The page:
Reasons for Discontinuation of Implanon among Users in Buffalo City Metropolitan Municipality, South Africa: A Cross-Sectional Study

Khungelwa Patricia Mrwebi, Daniel Ter Goon, Eyitayo Omolara Owolabi, Oladele Vincent Adeniyi, Eunice Seekoe, Anthony Idowu Ajayi

Abstract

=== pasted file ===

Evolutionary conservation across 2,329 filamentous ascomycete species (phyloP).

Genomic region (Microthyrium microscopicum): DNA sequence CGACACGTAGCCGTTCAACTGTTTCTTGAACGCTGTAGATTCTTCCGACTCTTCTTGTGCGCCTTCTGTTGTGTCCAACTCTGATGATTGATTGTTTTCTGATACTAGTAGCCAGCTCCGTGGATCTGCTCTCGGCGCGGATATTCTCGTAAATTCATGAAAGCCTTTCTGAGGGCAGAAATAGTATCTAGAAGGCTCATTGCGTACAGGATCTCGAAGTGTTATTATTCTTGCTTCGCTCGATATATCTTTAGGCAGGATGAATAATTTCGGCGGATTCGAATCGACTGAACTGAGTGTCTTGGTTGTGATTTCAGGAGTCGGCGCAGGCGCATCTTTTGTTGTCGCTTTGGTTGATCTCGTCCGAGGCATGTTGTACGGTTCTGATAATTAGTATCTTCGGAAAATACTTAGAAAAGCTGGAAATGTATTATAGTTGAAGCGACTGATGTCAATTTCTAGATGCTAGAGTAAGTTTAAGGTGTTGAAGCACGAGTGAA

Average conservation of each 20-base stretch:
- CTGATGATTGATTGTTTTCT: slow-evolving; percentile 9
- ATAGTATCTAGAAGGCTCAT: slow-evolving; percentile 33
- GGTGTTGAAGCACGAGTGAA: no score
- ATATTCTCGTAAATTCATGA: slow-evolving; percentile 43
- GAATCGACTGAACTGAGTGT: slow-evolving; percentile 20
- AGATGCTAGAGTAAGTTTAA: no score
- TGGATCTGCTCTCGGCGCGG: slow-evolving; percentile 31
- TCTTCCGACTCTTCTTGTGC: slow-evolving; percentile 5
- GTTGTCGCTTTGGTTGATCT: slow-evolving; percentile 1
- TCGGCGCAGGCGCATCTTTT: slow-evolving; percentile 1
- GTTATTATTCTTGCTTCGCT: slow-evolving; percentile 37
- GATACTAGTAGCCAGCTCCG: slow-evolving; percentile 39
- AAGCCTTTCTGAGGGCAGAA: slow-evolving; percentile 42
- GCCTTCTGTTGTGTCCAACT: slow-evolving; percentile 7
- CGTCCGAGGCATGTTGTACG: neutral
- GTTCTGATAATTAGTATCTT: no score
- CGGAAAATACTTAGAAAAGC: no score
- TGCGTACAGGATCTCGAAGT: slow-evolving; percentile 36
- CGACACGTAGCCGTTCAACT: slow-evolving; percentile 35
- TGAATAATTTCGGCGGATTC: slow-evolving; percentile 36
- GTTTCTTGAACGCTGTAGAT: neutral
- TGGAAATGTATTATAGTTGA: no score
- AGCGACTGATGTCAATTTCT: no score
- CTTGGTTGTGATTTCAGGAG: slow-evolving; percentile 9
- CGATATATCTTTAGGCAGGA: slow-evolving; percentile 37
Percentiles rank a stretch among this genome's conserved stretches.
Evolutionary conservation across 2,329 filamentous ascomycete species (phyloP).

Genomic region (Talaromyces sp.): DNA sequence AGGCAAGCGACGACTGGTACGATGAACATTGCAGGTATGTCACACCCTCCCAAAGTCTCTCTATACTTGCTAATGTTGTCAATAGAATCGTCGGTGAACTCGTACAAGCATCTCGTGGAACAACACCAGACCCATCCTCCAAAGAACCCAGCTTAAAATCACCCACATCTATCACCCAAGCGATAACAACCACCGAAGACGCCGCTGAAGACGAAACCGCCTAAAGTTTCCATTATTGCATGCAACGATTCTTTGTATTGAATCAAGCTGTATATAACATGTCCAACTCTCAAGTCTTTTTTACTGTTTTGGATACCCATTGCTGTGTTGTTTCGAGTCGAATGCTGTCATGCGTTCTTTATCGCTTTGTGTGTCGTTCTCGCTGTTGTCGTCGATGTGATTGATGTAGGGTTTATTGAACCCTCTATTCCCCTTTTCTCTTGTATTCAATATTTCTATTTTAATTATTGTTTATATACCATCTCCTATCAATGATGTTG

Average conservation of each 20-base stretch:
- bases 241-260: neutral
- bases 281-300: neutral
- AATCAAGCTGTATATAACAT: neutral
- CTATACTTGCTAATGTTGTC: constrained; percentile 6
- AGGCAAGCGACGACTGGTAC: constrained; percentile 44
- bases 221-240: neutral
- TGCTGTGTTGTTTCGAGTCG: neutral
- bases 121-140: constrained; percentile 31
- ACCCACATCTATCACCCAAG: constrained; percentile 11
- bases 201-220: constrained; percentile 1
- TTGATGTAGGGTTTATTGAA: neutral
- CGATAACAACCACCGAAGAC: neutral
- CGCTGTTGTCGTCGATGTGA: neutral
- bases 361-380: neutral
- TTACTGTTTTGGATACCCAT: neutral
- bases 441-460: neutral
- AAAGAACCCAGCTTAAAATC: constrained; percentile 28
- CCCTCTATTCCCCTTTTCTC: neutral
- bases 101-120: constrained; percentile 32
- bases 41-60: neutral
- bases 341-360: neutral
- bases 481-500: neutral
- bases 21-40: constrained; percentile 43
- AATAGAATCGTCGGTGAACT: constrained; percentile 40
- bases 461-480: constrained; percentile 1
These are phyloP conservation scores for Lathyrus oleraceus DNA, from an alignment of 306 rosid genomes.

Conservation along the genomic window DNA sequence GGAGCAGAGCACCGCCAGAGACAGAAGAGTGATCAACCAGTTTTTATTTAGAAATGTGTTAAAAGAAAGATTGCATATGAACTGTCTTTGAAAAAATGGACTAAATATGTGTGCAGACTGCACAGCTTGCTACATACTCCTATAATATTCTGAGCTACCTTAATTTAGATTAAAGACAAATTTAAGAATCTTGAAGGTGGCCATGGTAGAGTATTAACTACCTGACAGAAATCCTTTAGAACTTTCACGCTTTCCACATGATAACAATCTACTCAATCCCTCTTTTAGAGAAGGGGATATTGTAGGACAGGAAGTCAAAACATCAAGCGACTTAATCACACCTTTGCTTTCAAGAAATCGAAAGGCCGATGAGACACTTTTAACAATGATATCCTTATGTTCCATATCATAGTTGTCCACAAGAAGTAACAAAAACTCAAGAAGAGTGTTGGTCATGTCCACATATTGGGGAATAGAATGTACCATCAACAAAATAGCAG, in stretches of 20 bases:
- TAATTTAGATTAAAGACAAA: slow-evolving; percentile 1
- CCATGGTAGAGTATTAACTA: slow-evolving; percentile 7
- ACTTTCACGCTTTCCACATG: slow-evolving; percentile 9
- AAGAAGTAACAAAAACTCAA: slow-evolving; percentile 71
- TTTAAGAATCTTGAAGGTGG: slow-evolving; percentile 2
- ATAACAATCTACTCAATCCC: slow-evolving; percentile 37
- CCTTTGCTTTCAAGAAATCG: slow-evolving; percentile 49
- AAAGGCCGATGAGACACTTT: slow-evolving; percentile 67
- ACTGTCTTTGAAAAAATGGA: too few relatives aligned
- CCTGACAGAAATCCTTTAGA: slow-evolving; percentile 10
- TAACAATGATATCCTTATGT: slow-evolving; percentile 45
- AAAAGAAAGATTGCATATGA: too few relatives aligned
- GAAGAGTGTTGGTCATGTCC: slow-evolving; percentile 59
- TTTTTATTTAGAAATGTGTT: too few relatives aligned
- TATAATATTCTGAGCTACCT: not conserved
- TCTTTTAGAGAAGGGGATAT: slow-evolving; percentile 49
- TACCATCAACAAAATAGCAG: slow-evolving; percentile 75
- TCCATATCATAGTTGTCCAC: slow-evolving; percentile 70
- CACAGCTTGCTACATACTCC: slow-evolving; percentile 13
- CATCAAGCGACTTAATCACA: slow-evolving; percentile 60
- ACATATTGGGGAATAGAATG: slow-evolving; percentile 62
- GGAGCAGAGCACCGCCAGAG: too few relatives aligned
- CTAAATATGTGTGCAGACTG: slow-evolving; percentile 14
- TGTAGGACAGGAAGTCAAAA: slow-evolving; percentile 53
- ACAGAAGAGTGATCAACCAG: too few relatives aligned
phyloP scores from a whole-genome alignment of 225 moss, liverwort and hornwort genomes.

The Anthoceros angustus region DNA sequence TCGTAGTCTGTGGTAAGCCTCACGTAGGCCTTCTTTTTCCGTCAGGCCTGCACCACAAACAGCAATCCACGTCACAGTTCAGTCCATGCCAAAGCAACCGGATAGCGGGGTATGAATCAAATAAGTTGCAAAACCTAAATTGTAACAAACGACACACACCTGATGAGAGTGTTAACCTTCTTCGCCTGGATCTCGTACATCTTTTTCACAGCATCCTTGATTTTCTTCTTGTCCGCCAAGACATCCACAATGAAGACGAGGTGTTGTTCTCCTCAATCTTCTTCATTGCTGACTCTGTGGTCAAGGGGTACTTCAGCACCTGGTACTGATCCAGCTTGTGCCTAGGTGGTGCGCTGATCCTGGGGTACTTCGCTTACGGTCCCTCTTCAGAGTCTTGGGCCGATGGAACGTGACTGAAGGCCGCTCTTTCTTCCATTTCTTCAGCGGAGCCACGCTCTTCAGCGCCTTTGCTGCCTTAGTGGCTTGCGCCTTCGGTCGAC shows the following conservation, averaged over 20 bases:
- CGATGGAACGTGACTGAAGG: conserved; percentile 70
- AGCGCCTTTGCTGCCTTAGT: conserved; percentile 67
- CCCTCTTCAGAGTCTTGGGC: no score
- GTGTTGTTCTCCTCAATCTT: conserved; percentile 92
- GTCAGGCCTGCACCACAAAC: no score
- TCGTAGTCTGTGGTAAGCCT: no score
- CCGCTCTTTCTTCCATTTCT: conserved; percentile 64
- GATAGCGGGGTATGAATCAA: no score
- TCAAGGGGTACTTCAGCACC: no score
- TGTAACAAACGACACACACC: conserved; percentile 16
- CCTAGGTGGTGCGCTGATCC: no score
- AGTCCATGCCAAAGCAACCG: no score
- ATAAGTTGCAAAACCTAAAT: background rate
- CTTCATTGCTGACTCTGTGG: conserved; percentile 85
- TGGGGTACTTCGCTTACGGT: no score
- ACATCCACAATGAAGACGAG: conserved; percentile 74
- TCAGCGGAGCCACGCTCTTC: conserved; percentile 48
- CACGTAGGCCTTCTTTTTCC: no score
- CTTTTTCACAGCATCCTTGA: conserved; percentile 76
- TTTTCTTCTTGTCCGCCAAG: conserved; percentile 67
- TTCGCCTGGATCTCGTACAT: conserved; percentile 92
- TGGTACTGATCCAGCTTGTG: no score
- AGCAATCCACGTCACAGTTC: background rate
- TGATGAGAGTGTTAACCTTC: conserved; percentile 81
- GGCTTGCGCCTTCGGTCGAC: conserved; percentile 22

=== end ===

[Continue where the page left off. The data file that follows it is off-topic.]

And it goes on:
Early discontinuation of implanon, a long-acting, reversible contraceptive among reproductive age women in South Africa is a serious public health concern. The aim of this study was to examine the reasons for discontinuation of implanon among its previous users. This descriptive cross-sectional study involved 188 consecutively selected participants in two large family planning clinics in Buffalo Metropolitan Municipality, East London, South Africa. Descriptive statistics was conducted using SPSS version 22.0. The mean duration of use was 11.2±7.1 months. Side effects such as heavy bleeding, severe headache and painful arm were the main reasons for discontinuation of implanon (71.3%). Some participants discontinued implanon because they were receiving other medical treatments: 24 participants on the anti-retroviral drugs, one on antipsychotic and anti-tuberculosis drugs, respectively, necessitating removal. Few participants reported wrong positioning (3.2%) and desire for more pregnancies (4.3%) as reasons for discontinuation. The side effects of implanon were the reason for early discontinuation of implanon among women who still needed contraception. Pre-insertion counselling should empower women towards making informed decision on discontinuation and transition to other options. (Afr J Reprod Health 2018; 22[1]: 113-119).

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